There are many automation tools available that can help make the month-end close process easier. Taking advantage of accounting automation tools can help speed up the month-end close process, improve visibility to financial information, improve accuracy and reduce errors from manual data entry, and generate financial reports.
5. Continually improve the process
Accounting and finance teams should always try to improve the month-end process. At the end of the close cycle, have a team meeting to identify what went well this month and what could be improved next month. Then, implement the necessary changes and new processes in next month’s cycle.
Monthly close checklist
To make your month-end close as smooth and efficient as possible, here’s a checklist of things you should make sure to do every month.
- Make sure you have all the required documents prepared and ready to go including receipts, invoices, bank statements, general ledger data, financial statements, petty cash totals, and inventory totals.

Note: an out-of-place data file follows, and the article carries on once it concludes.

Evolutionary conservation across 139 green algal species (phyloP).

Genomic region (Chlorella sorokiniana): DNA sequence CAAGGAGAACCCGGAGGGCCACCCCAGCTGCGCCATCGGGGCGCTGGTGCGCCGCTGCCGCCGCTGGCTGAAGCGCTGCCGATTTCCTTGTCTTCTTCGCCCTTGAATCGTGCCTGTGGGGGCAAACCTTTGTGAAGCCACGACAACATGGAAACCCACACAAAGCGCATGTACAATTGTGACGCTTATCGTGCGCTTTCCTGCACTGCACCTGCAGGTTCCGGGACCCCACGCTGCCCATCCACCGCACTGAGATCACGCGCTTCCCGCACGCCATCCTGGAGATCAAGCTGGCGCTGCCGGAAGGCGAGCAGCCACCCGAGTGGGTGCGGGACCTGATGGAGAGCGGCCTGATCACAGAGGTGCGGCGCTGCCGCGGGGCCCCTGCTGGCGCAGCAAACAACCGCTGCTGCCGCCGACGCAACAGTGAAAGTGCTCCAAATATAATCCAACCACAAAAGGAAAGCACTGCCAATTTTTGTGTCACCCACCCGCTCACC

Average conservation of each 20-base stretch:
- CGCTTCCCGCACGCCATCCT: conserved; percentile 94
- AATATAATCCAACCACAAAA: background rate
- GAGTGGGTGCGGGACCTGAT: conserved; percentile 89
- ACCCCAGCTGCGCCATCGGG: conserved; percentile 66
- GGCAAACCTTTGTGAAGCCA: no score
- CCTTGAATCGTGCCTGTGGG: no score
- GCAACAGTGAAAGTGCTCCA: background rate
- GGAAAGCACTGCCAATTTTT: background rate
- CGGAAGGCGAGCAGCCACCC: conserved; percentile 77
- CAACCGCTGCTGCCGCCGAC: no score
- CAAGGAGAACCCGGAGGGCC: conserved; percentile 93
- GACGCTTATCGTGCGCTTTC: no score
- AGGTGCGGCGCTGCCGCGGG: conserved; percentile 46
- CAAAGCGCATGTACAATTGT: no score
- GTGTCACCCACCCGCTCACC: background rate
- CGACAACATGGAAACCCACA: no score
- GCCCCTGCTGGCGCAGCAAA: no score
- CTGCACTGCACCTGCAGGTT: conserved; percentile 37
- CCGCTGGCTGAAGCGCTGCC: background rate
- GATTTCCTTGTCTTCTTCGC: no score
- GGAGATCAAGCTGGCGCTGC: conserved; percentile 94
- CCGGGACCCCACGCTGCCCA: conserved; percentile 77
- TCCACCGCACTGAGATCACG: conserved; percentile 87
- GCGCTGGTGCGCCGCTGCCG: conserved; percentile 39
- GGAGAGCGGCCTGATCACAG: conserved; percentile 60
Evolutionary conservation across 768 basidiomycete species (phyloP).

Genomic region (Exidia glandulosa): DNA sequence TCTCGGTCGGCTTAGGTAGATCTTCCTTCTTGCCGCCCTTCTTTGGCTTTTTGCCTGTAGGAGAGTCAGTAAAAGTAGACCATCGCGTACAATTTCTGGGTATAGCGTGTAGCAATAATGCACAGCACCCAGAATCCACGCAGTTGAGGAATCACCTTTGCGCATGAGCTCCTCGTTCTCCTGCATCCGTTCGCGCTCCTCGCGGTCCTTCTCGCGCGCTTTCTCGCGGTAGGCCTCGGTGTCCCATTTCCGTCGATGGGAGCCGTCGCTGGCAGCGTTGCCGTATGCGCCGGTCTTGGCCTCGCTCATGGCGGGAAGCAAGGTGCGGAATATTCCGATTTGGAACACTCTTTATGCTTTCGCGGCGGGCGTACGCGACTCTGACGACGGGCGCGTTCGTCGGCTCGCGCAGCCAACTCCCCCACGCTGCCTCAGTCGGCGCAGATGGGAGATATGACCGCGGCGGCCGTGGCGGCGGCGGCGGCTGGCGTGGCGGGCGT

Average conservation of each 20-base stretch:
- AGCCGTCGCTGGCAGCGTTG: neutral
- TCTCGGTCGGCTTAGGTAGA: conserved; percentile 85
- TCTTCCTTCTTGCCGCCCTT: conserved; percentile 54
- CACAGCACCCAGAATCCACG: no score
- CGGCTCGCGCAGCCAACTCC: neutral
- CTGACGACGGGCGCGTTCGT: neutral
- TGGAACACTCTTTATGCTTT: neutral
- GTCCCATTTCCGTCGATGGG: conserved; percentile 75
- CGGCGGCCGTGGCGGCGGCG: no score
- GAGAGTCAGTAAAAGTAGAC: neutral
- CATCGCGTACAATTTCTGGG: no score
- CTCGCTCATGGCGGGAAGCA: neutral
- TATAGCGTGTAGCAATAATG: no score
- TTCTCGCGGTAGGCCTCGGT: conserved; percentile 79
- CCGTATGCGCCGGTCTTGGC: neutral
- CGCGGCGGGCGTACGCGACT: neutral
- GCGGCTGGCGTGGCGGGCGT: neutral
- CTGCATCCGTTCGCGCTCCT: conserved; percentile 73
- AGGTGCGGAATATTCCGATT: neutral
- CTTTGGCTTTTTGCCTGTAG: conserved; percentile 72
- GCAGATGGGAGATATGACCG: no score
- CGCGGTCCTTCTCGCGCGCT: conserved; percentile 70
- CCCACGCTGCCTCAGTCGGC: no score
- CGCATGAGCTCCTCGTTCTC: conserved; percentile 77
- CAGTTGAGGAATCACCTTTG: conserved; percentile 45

- Confirm all transactions for the month including payroll, accounts payable, accounts receivable, and expense reports.
- Record sales, income, revenue, and accounts receivable.
- Reconcile and record expenses, supplier invoices, and accounts payable.
- Review your assets, liabilities, and inventory count.
- Post closing entries (close revenue and expenses, close income summary, and close dividends accounts) in the general journal and make sure that other entries have been entered accurately.
- Choose an automation software to make the month-end close process faster and more accurate.
- Prepare and review financial reports.
How to automate your month-end close